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  1. #1

    Default Is it Possible to Be Fired After Giving Notice

    My question involves labor and employment law for the state of: Illinois

    I have been employed by my company for approximately 3 years. Four months ago, a new department manager was hired. Until the new hire came on board, my time at this company was rewarding and without incident. It is obvious she has a hidden agenda and would like to force me out of the company. During her tenure, she has written me up on 2 different occasions for absurd and exaggerated reasons. (I have been told she has a friend she would like to hire) I am sure the 3rd write up is right around the corner. While it is unfortunate, it is no longer an enjoyable place to work and I will seek employment elsewhere. If I put in a 2 week notice with a exit date, is it possible for me to be fired?

  2. #2
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    Default Re: Possible to Be Fired After Giving Notice

    Yes. Your employment is deemed at-will which means they can fire you, or you can quit, for any or no reason at all and at any time.

    That is of course if you're not covered under a contact or CBA.

  3. #3
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    Default Re: Possible to Be Fired After Giving Notice

    If you put in your two weeks notice, they can accept your notice early & not allow you to work out the two weeks. (unless you have a binding employment contract to the contrary)
    Too often we underestimate the power of a touch, a smile, a kind word, a listening ear, an honest compliment, or the smallest act of caring, all of which have the potential to turn a life around.

  4. #4
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    Default Re: Possible to Be Fired After Giving Notice

    Quote Quoting infoseeker123
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    If I put in a 2 week notice with a exit date, is it possible for me to be fired?

    Possible, yes, ethical, no!


    IF your handbook policy states the employee is encouraged to give a one or 2 week notice of resignation, and you do, and then are fired without cause, you "may" have a legal claim of wrongful discharge. It GREATLY depends on the case law in your state on how much the courts adhere to handbook policies as implied contracts.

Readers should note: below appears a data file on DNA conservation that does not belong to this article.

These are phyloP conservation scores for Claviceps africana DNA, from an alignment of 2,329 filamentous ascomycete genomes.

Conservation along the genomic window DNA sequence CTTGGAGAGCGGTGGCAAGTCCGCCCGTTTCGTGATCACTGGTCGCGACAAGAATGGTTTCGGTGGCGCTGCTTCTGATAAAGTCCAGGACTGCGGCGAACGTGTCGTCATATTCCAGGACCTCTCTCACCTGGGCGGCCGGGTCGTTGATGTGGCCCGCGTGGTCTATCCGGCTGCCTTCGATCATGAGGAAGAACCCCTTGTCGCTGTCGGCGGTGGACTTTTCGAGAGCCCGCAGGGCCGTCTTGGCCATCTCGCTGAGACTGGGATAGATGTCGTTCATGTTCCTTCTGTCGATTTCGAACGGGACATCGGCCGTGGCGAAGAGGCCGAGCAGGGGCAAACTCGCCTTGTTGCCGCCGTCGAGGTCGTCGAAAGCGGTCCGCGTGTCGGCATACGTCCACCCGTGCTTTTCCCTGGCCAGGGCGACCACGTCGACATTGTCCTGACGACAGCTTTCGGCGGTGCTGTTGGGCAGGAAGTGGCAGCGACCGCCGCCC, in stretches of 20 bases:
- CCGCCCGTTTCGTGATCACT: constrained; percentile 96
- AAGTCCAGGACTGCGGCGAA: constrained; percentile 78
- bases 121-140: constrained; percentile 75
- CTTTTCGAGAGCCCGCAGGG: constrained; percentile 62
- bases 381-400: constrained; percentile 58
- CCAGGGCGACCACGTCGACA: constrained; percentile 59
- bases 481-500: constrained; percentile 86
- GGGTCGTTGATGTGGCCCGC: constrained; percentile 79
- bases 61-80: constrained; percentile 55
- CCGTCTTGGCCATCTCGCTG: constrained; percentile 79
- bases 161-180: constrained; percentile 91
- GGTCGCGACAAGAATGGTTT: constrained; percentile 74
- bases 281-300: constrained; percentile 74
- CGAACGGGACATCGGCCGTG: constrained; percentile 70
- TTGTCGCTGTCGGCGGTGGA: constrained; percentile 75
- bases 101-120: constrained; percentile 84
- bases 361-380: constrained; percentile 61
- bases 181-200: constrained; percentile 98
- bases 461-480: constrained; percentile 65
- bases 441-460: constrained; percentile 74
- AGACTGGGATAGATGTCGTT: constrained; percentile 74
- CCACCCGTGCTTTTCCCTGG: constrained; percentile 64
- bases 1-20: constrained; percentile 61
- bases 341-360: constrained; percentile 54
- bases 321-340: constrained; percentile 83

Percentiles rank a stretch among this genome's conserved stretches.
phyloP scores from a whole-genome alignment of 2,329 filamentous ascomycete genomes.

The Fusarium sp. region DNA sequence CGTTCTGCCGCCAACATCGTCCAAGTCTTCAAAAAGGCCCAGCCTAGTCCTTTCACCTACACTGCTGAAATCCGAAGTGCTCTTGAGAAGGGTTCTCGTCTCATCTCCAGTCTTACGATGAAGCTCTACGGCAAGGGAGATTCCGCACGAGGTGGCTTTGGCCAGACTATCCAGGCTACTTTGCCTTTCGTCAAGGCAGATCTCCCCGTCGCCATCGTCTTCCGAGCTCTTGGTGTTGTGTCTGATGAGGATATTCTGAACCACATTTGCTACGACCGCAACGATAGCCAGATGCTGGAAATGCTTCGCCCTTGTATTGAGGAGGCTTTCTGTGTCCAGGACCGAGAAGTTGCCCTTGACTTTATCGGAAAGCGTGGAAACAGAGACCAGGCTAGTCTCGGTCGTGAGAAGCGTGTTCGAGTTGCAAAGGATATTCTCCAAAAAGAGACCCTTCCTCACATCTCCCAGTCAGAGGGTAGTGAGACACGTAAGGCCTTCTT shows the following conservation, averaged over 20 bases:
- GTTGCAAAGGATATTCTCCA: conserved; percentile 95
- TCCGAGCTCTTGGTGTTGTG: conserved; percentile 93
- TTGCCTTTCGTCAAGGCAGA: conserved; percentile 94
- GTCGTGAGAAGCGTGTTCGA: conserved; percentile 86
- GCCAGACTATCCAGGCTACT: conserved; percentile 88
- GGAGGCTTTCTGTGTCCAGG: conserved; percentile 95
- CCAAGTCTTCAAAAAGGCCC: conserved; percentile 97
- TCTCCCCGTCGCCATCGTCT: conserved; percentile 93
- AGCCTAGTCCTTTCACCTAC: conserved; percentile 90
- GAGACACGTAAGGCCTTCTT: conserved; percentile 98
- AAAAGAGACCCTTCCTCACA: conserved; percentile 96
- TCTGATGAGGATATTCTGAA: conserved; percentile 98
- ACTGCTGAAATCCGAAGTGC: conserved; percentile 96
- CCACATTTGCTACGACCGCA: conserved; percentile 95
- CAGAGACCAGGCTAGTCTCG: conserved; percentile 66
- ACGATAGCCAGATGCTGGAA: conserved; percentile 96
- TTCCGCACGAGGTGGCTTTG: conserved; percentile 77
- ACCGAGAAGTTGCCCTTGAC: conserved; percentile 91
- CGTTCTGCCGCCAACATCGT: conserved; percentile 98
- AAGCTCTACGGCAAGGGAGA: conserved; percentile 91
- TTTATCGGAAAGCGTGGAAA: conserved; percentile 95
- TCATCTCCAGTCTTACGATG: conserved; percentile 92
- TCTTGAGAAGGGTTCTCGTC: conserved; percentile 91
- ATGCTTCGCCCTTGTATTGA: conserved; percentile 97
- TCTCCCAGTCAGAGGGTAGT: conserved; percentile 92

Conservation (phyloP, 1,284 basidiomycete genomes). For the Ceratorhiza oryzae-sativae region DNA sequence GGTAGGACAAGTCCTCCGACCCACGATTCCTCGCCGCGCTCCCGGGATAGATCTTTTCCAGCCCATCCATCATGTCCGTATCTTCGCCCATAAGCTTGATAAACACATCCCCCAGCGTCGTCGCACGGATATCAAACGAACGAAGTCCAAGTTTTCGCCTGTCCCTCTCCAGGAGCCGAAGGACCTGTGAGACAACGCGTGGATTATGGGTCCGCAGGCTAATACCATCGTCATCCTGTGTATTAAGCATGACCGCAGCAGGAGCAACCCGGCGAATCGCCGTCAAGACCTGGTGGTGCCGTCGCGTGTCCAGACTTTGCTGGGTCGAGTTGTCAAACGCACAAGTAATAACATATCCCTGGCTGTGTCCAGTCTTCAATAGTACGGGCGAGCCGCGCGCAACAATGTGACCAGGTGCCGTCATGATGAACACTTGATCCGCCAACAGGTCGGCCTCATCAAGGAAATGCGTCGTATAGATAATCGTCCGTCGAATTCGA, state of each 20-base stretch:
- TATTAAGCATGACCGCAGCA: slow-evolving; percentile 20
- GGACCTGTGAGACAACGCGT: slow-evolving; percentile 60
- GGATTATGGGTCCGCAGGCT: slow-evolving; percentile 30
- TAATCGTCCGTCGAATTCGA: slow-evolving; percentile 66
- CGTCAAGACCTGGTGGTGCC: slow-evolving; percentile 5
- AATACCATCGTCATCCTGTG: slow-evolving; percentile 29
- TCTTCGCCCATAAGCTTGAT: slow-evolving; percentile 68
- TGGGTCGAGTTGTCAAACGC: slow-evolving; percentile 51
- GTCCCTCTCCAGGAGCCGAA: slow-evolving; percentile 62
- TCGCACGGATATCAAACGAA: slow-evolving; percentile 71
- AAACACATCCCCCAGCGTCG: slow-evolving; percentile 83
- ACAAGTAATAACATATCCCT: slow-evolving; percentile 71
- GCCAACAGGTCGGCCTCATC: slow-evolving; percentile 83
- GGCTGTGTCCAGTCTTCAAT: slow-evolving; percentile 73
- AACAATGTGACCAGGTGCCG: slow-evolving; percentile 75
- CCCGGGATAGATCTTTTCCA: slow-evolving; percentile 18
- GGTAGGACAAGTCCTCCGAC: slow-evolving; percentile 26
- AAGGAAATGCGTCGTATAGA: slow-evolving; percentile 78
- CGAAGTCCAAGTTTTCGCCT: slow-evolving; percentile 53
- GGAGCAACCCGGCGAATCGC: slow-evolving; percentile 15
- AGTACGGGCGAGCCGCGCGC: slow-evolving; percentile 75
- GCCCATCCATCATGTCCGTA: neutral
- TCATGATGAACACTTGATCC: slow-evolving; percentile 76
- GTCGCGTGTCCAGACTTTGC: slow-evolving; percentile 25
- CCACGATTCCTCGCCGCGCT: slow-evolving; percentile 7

5. #5
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    Default Re: Possible to Be Fired After Giving Notice

    Hold on a second.

    There is a VERY great difference between being "fired without cause" and an employer accepting a resignation effective immediately.

    Even if an employer requests x amount of notice, they are still free to accept a resignation on the date that is convenient for them, not the date that is convenient for the employee. They should, morally and ethically, pay the employee for the unworked notice and many do, though they are not obligated by law to do so. (The employee might well qualify for UI if they do not.)

    However, EVEN IF a request for notice was interpreted by state law as contractual, the remedy would be pay for the notice time. It would NOT magically make it illegal to accept the resignation earlier than the employee wanted to go.

  6. #6
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    Default Re: Possible to Be Fired After Giving Notice

    I agree with cbg. That was what I was saying in my post - they can accept the resignation notice early - they don't have to let them work out the two weeks.

    "If" the employee handbook for example did require two weeks notice, they may have to pay for that time, if it's considered a contract, but that's it.
    Too often we underestimate the power of a touch, a smile, a kind word, a listening ear, an honest compliment, or the smallest act of caring, all of which have the potential to turn a life around.

  7. #7